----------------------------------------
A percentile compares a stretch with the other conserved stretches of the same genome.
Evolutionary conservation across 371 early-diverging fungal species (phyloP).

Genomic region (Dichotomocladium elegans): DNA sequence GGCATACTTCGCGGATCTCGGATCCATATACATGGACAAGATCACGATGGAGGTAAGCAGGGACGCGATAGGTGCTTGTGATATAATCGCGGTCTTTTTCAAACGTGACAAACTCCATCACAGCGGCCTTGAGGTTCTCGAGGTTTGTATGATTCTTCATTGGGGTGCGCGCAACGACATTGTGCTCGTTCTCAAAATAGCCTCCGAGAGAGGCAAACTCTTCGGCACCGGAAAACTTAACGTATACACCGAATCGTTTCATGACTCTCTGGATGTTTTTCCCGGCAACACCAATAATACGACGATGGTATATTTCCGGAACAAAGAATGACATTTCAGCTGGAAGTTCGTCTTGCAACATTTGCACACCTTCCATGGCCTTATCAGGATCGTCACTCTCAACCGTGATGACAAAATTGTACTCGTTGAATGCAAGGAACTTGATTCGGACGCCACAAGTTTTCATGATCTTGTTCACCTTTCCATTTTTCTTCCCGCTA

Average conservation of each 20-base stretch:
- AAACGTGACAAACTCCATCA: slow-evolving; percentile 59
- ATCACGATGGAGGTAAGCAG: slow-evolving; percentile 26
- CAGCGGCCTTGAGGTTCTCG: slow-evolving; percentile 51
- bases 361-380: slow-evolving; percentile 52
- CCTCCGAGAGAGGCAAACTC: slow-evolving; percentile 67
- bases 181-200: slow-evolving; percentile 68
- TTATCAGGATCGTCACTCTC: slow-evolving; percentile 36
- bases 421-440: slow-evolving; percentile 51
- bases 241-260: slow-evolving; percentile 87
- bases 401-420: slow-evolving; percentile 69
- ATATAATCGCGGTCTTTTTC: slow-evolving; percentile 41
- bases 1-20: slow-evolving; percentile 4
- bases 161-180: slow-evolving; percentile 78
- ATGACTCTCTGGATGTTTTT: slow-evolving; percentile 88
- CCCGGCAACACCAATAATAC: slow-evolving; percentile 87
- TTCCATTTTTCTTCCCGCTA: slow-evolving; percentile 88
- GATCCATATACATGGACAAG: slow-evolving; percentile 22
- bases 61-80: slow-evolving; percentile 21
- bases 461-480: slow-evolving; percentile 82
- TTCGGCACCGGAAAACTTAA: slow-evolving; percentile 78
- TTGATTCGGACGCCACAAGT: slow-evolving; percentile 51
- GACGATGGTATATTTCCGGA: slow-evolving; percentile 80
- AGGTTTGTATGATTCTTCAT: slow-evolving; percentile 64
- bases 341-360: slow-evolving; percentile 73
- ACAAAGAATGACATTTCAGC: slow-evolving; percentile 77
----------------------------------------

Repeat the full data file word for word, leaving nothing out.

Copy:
A percentile compares a stretch with the other conserved stretches of the same genome.
Evolutionary conservation across 371 early-diverging fungal species (phyloP).

Genomic region (Dichotomocladium elegans): DNA sequence GGCATACTTCGCGGATCTCGGATCCATATACATGGACAAGATCACGATGGAGGTAAGCAGGGACGCGATAGGTGCTTGTGATATAATCGCGGTCTTTTTCAAACGTGACAAACTCCATCACAGCGGCCTTGAGGTTCTCGAGGTTTGTATGATTCTTCATTGGGGTGCGCGCAACGACATTGTGCTCGTTCTCAAAATAGCCTCCGAGAGAGGCAAACTCTTCGGCACCGGAAAACTTAACGTATACACCGAATCGTTTCATGACTCTCTGGATGTTTTTCCCGGCAACACCAATAATACGACGATGGTATATTTCCGGAACAAAGAATGACATTTCAGCTGGAAGTTCGTCTTGCAACATTTGCACACCTTCCATGGCCTTATCAGGATCGTCACTCTCAACCGTGATGACAAAATTGTACTCGTTGAATGCAAGGAACTTGATTCGGACGCCACAAGTTTTCATGATCTTGTTCACCTTTCCATTTTTCTTCCCGCTA

Average conservation of each 20-base stretch:
- AAACGTGACAAACTCCATCA: slow-evolving; percentile 59
- ATCACGATGGAGGTAAGCAG: slow-evolving; percentile 26
- CAGCGGCCTTGAGGTTCTCG: slow-evolving; percentile 51
- bases 361-380: slow-evolving; percentile 52
- CCTCCGAGAGAGGCAAACTC: slow-evolving; percentile 67
- bases 181-200: slow-evolving; percentile 68
- TTATCAGGATCGTCACTCTC: slow-evolving; percentile 36
- bases 421-440: slow-evolving; percentile 51
- bases 241-260: slow-evolving; percentile 87
- bases 401-420: slow-evolving; percentile 69
- ATATAATCGCGGTCTTTTTC: slow-evolving; percentile 41
- bases 1-20: slow-evolving; percentile 4
- bases 161-180: slow-evolving; percentile 78
- ATGACTCTCTGGATGTTTTT: slow-evolving; percentile 88
- CCCGGCAACACCAATAATAC: slow-evolving; percentile 87
- TTCCATTTTTCTTCCCGCTA: slow-evolving; percentile 88
- GATCCATATACATGGACAAG: slow-evolving; percentile 22
- bases 61-80: slow-evolving; percentile 21
- bases 461-480: slow-evolving; percentile 82
- TTCGGCACCGGAAAACTTAA: slow-evolving; percentile 78
- TTGATTCGGACGCCACAAGT: slow-evolving; percentile 51
- GACGATGGTATATTTCCGGA: slow-evolving; percentile 80
- AGGTTTGTATGATTCTTCAT: slow-evolving; percentile 64
- bases 341-360: slow-evolving; percentile 73
- ACAAAGAATGACATTTCAGC: slow-evolving; percentile 77